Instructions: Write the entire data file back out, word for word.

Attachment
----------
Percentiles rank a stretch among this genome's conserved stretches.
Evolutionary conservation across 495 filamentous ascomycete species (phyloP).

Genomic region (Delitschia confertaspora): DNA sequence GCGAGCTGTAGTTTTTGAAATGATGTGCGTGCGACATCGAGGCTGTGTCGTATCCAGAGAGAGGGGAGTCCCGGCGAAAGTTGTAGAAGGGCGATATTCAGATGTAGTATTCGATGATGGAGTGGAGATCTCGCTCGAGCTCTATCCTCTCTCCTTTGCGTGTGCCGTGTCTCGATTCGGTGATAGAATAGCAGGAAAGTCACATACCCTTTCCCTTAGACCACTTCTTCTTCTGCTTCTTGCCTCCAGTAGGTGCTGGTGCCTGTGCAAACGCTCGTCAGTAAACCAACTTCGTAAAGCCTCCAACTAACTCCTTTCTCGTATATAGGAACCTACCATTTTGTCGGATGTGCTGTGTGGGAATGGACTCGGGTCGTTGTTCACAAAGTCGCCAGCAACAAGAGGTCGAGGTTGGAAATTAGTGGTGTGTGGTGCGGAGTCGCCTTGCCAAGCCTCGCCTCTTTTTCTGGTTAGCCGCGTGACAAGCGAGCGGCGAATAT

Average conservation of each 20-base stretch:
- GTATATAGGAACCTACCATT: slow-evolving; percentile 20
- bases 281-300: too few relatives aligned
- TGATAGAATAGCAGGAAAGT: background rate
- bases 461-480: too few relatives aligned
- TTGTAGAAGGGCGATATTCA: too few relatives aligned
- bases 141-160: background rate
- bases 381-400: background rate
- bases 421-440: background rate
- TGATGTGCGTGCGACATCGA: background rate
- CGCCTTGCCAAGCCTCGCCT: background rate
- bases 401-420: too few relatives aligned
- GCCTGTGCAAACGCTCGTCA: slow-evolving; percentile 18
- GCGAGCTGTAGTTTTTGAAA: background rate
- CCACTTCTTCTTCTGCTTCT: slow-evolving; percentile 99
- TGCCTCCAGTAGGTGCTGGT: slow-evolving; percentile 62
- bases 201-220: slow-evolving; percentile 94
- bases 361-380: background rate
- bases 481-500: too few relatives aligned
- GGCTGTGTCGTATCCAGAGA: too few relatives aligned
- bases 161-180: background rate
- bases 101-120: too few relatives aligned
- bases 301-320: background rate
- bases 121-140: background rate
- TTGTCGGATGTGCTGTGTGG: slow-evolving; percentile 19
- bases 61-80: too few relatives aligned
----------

Percentiles rank a stretch among this genome's conserved stretches.
Evolutionary conservation across 495 filamentous ascomycete species (phyloP).

Genomic region (Delitschia confertaspora): DNA sequence GCGAGCTGTAGTTTTTGAAATGATGTGCGTGCGACATCGAGGCTGTGTCGTATCCAGAGAGAGGGGAGTCCCGGCGAAAGTTGTAGAAGGGCGATATTCAGATGTAGTATTCGATGATGGAGTGGAGATCTCGCTCGAGCTCTATCCTCTCTCCTTTGCGTGTGCCGTGTCTCGATTCGGTGATAGAATAGCAGGAAAGTCACATACCCTTTCCCTTAGACCACTTCTTCTTCTGCTTCTTGCCTCCAGTAGGTGCTGGTGCCTGTGCAAACGCTCGTCAGTAAACCAACTTCGTAAAGCCTCCAACTAACTCCTTTCTCGTATATAGGAACCTACCATTTTGTCGGATGTGCTGTGTGGGAATGGACTCGGGTCGTTGTTCACAAAGTCGCCAGCAACAAGAGGTCGAGGTTGGAAATTAGTGGTGTGTGGTGCGGAGTCGCCTTGCCAAGCCTCGCCTCTTTTTCTGGTTAGCCGCGTGACAAGCGAGCGGCGAATAT

Average conservation of each 20-base stretch:
- GTATATAGGAACCTACCATT: slow-evolving; percentile 20
- bases 281-300: too few relatives aligned
- TGATAGAATAGCAGGAAAGT: background rate
- bases 461-480: too few relatives aligned
- TTGTAGAAGGGCGATATTCA: too few relatives aligned
- bases 141-160: background rate
- bases 381-400: background rate
- bases 421-440: background rate
- TGATGTGCGTGCGACATCGA: background rate
- CGCCTTGCCAAGCCTCGCCT: background rate
- bases 401-420: too few relatives aligned
- GCCTGTGCAAACGCTCGTCA: slow-evolving; percentile 18
- GCGAGCTGTAGTTTTTGAAA: background rate
- CCACTTCTTCTTCTGCTTCT: slow-evolving; percentile 99
- TGCCTCCAGTAGGTGCTGGT: slow-evolving; percentile 62
- bases 201-220: slow-evolving; percentile 94
- bases 361-380: background rate
- bases 481-500: too few relatives aligned
- GGCTGTGTCGTATCCAGAGA: too few relatives aligned
- bases 161-180: background rate
- bases 101-120: too few relatives aligned
- bases 301-320: background rate
- bases 121-140: background rate
- TTGTCGGATGTGCTGTGTGG: slow-evolving; percentile 19
- bases 61-80: too few relatives aligned